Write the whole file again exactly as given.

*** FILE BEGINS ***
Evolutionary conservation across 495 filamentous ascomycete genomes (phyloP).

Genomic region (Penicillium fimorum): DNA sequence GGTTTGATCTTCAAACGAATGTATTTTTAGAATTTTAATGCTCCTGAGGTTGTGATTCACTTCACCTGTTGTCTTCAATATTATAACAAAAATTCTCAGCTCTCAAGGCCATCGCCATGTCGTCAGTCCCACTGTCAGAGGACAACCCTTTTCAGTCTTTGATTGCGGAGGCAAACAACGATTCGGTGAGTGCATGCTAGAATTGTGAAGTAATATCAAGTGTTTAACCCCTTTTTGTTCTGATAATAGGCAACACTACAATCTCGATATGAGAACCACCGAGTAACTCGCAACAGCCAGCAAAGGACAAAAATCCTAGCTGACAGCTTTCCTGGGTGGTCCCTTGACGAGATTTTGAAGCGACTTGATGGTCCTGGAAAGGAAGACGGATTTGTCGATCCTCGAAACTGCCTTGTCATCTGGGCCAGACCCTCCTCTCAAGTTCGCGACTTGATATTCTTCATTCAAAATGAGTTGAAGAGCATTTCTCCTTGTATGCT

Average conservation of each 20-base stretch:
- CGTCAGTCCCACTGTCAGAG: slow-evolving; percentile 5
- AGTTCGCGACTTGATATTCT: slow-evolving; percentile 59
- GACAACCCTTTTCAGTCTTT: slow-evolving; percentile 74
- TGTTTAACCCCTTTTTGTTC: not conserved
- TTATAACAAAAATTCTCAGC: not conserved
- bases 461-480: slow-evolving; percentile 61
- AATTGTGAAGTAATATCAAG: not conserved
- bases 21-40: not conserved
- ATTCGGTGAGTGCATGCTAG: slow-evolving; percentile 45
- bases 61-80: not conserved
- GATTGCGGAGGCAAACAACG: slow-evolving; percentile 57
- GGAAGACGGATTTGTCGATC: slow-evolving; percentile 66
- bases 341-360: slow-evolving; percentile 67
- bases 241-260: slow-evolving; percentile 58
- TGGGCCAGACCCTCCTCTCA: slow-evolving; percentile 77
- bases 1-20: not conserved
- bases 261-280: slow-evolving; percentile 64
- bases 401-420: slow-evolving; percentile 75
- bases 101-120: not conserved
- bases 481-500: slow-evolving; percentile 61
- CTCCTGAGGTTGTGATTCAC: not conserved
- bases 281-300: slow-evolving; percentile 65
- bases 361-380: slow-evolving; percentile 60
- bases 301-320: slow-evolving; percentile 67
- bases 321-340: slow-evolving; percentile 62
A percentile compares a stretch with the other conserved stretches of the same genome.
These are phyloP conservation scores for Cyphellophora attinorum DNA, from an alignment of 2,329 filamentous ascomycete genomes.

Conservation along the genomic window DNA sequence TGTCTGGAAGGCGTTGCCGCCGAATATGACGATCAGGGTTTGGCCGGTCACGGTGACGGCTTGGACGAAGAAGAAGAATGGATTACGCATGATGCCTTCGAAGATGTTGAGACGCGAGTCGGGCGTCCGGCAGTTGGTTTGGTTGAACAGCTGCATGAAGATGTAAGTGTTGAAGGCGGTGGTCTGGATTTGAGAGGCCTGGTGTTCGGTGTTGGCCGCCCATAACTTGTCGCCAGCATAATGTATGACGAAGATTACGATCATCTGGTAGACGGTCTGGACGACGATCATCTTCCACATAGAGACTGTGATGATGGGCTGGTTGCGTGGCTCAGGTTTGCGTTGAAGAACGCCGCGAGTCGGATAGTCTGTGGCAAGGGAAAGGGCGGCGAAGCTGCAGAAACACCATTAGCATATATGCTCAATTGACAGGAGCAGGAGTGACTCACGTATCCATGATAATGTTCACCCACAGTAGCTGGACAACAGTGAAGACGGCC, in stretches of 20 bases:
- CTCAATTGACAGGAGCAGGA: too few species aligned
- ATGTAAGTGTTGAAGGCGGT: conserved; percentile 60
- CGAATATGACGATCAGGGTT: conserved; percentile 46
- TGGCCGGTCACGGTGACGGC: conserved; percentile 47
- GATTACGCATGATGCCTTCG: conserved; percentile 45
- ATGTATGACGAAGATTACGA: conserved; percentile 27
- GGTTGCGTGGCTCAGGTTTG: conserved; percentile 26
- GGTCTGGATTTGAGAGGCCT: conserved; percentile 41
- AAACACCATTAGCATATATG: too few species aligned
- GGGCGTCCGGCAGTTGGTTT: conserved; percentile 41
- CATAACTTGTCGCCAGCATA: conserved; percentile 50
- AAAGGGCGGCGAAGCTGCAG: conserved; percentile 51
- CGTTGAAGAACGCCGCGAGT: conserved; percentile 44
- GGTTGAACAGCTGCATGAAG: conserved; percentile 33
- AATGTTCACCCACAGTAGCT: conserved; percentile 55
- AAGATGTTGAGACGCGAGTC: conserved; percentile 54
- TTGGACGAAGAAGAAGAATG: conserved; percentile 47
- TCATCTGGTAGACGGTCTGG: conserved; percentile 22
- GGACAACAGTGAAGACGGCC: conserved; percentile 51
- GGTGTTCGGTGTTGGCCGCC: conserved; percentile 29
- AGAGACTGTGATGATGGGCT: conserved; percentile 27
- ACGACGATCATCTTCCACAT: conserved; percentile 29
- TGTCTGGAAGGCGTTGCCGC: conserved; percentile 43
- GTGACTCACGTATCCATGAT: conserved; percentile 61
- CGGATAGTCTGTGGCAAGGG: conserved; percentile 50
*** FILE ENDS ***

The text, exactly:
Evolutionary conservation across 495 filamentous ascomycete genomes (phyloP).

Genomic region (Penicillium fimorum): DNA sequence GGTTTGATCTTCAAACGAATGTATTTTTAGAATTTTAATGCTCCTGAGGTTGTGATTCACTTCACCTGTTGTCTTCAATATTATAACAAAAATTCTCAGCTCTCAAGGCCATCGCCATGTCGTCAGTCCCACTGTCAGAGGACAACCCTTTTCAGTCTTTGATTGCGGAGGCAAACAACGATTCGGTGAGTGCATGCTAGAATTGTGAAGTAATATCAAGTGTTTAACCCCTTTTTGTTCTGATAATAGGCAACACTACAATCTCGATATGAGAACCACCGAGTAACTCGCAACAGCCAGCAAAGGACAAAAATCCTAGCTGACAGCTTTCCTGGGTGGTCCCTTGACGAGATTTTGAAGCGACTTGATGGTCCTGGAAAGGAAGACGGATTTGTCGATCCTCGAAACTGCCTTGTCATCTGGGCCAGACCCTCCTCTCAAGTTCGCGACTTGATATTCTTCATTCAAAATGAGTTGAAGAGCATTTCTCCTTGTATGCT

Average conservation of each 20-base stretch:
- CGTCAGTCCCACTGTCAGAG: slow-evolving; percentile 5
- AGTTCGCGACTTGATATTCT: slow-evolving; percentile 59
- GACAACCCTTTTCAGTCTTT: slow-evolving; percentile 74
- TGTTTAACCCCTTTTTGTTC: not conserved
- TTATAACAAAAATTCTCAGC: not conserved
- bases 461-480: slow-evolving; percentile 61
- AATTGTGAAGTAATATCAAG: not conserved
- bases 21-40: not conserved
- ATTCGGTGAGTGCATGCTAG: slow-evolving; percentile 45
- bases 61-80: not conserved
- GATTGCGGAGGCAAACAACG: slow-evolving; percentile 57
- GGAAGACGGATTTGTCGATC: slow-evolving; percentile 66
- bases 341-360: slow-evolving; percentile 67
- bases 241-260: slow-evolving; percentile 58
- TGGGCCAGACCCTCCTCTCA: slow-evolving; percentile 77
- bases 1-20: not conserved
- bases 261-280: slow-evolving; percentile 64
- bases 401-420: slow-evolving; percentile 75
- bases 101-120: not conserved
- bases 481-500: slow-evolving; percentile 61
- CTCCTGAGGTTGTGATTCAC: not conserved
- bases 281-300: slow-evolving; percentile 65
- bases 361-380: slow-evolving; percentile 60
- bases 301-320: slow-evolving; percentile 67
- bases 321-340: slow-evolving; percentile 62
A percentile compares a stretch with the other conserved stretches of the same genome.
These are phyloP conservation scores for Cyphellophora attinorum DNA, from an alignment of 2,329 filamentous ascomycete genomes.

Conservation along the genomic window DNA sequence TGTCTGGAAGGCGTTGCCGCCGAATATGACGATCAGGGTTTGGCCGGTCACGGTGACGGCTTGGACGAAGAAGAAGAATGGATTACGCATGATGCCTTCGAAGATGTTGAGACGCGAGTCGGGCGTCCGGCAGTTGGTTTGGTTGAACAGCTGCATGAAGATGTAAGTGTTGAAGGCGGTGGTCTGGATTTGAGAGGCCTGGTGTTCGGTGTTGGCCGCCCATAACTTGTCGCCAGCATAATGTATGACGAAGATTACGATCATCTGGTAGACGGTCTGGACGACGATCATCTTCCACATAGAGACTGTGATGATGGGCTGGTTGCGTGGCTCAGGTTTGCGTTGAAGAACGCCGCGAGTCGGATAGTCTGTGGCAAGGGAAAGGGCGGCGAAGCTGCAGAAACACCATTAGCATATATGCTCAATTGACAGGAGCAGGAGTGACTCACGTATCCATGATAATGTTCACCCACAGTAGCTGGACAACAGTGAAGACGGCC, in stretches of 20 bases:
- CTCAATTGACAGGAGCAGGA: too few species aligned
- ATGTAAGTGTTGAAGGCGGT: conserved; percentile 60
- CGAATATGACGATCAGGGTT: conserved; percentile 46
- TGGCCGGTCACGGTGACGGC: conserved; percentile 47
- GATTACGCATGATGCCTTCG: conserved; percentile 45
- ATGTATGACGAAGATTACGA: conserved; percentile 27
- GGTTGCGTGGCTCAGGTTTG: conserved; percentile 26
- GGTCTGGATTTGAGAGGCCT: conserved; percentile 41
- AAACACCATTAGCATATATG: too few species aligned
- GGGCGTCCGGCAGTTGGTTT: conserved; percentile 41
- CATAACTTGTCGCCAGCATA: conserved; percentile 50
- AAAGGGCGGCGAAGCTGCAG: conserved; percentile 51
- CGTTGAAGAACGCCGCGAGT: conserved; percentile 44
- GGTTGAACAGCTGCATGAAG: conserved; percentile 33
- AATGTTCACCCACAGTAGCT: conserved; percentile 55
- AAGATGTTGAGACGCGAGTC: conserved; percentile 54
- TTGGACGAAGAAGAAGAATG: conserved; percentile 47
- TCATCTGGTAGACGGTCTGG: conserved; percentile 22
- GGACAACAGTGAAGACGGCC: conserved; percentile 51
- GGTGTTCGGTGTTGGCCGCC: conserved; percentile 29
- AGAGACTGTGATGATGGGCT: conserved; percentile 27
- ACGACGATCATCTTCCACAT: conserved; percentile 29
- TGTCTGGAAGGCGTTGCCGC: conserved; percentile 43
- GTGACTCACGTATCCATGAT: conserved; percentile 61
- CGGATAGTCTGTGGCAAGGG: conserved; percentile 50